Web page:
Director Simon Curtis has carved his niche in the film industry by specialising in historical dramas and biopics, starting with the lovely My Week with Marilyn and recently The Woman in Gold. This time he’s turned his focus onto A.A. Milne, the writer best known as the creator of Winnie the Pooh, in Goodbye Christopher Robin. The final product is a busy reflection on the grasping nature of celebrity and trauma, and despite some powerhouse performances, is hindered by a overly conventional screenplay.
The film’s non-linear timeline ties three strands together: Milne’s time in the First World War; the short period developing the famous stories with his young son; the family’s experience of World War II. Domhnall Gleeson takes on the role of the author, with young actor Will Tilston taking on the role of his son, Christopher Robin, whose toys would form the characters of the Hundred Acre Wood. As the first stories were published, the character based on his son became a hit all over the world, thrusting little Christopher into a new age of celebrity.
Goodbye Christopher Robin emphasises the clutch of emerging celebrity culture. With the development of more portable cameras, the media could become more intrusive, and the idea that one child could become a icon around the world was still a shock. It feels even more poignant when the actor playing Milne’s son is just ten himself. In order to promote this film, he’s also had to go from obscurity to television and newspaper appearances. It must be incredibly difficult to cope with at times.
Trauma left by the First World War is also a large part of the film alongside the growth of celebrity culture, but the structure seems trapped between them. While it’s all linked, the film has to flash forward large sections in order to get to the main points of both themes, and the screenplay by Frank Cottrell-Boyce (The Railway Man) and Simon Vaughan (Ripper Street) sometimes delivers some clunkers to spell out exactly what it’s trying to say. Much as these people were well-spoken, even in the hands of phenomenal actors like Kelly Macdonald, some of the lines don’t ring true.
Still, the actors do their best to lift the film. Margot Robbie is tasked with a part that is fairly unsympathetic and works hard to lend her humanity, whilst Alex Lawther has a small, but pivotal role, portraying Christopher Robin as a young man. Lawther is best known for playing young Alan Turing in The Imitation Game, and here again he shows his star talent. In both roles, he develops tics and visual quirks from the other actors playing the same person, making that change between time and actor completely seamless. He’s one to look out for in the future.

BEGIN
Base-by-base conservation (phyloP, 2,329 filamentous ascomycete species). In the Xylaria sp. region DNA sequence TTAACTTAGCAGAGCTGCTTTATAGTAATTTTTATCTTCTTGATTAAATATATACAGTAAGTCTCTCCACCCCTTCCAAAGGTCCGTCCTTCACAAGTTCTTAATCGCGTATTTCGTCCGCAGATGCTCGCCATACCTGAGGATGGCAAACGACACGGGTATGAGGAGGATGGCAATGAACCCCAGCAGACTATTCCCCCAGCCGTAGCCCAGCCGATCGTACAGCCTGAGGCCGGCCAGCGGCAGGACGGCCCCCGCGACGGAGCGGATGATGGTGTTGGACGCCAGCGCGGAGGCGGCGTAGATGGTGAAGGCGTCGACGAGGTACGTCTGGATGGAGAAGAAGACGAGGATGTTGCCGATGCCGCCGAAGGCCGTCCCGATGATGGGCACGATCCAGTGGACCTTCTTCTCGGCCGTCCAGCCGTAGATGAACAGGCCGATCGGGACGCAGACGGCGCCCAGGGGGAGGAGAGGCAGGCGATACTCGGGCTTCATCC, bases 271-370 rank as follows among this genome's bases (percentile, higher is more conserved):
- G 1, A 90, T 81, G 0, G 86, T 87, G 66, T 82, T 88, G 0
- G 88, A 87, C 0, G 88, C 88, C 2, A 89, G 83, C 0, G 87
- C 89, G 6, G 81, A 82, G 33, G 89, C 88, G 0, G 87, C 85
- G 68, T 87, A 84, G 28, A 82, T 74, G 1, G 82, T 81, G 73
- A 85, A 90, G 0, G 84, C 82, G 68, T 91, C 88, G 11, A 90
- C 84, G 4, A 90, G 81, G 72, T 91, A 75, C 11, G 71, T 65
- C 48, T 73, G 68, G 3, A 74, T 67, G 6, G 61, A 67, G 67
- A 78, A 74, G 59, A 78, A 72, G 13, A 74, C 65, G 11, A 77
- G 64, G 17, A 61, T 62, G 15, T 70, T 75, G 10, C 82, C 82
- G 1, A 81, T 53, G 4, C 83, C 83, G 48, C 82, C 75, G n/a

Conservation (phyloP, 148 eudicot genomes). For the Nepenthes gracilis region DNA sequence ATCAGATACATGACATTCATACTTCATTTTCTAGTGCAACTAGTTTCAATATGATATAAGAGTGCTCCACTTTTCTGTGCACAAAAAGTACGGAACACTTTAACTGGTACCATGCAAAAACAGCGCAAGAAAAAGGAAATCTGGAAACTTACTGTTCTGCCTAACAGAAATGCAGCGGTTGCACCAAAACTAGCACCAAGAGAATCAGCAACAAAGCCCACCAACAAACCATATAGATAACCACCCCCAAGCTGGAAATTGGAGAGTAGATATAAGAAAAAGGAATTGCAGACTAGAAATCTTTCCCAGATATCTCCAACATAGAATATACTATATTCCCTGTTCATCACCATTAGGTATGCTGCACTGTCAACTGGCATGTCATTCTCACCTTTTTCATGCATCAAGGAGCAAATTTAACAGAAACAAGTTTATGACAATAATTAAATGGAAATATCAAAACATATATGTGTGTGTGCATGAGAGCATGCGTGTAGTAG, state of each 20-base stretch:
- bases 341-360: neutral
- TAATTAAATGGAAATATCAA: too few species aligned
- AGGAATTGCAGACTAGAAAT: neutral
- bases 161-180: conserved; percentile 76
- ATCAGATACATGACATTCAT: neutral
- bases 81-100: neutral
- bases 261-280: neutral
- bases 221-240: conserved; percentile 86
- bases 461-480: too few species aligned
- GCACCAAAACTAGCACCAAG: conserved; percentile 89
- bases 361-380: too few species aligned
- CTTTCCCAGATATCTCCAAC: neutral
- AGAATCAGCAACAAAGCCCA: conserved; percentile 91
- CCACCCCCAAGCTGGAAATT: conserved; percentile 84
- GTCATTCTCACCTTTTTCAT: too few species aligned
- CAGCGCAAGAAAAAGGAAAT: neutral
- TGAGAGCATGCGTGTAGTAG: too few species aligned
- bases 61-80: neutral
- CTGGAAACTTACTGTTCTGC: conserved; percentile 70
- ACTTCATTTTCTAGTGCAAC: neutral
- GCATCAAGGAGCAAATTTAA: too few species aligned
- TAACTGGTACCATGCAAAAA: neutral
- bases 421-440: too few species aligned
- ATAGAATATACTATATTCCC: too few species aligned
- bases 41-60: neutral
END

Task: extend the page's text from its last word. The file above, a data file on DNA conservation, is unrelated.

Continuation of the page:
This historical biopic felt similar to Finding Neverland, the 2004 drama about Peter Pan author J.M.Barrie. Both authors are shown to be quite different – Milne is repressed beyond his control, whilst Barrie is far more open – but both are highly imaginative and employ the stories of children in a way that risks the exclusiveness of their childhoods. Both movies also employ cinematic techniques to transport us to imaginary worlds.
Finding Neverland is probably the better film in the comparison, in part because of how simple it is. That simplicity does iron out the creases from the history behind it however, and Goodbye Christopher Robin should be given some praise for how it tries to delve into the darker aspects behind the whimsical tales, in which their creation became a coping mechanism. Yet with so much packed into one film, it does feel quite stretched in attempting to give everything its fair time.
Goodbye Christopher Robin is a thoughtful film that many period drama fans will enjoy. It’s just a shame that it takes too much on its plate at once, and a heavy-handed script becomes a real distraction at times. There’s a commitment there to telling the story in depth, but it’s limited by the way in which they have to traverse so much to really get there. Regardless, the actors do give it their best and its worth seeing for Alex Lawther’s thoughtful, scene-stealing performance.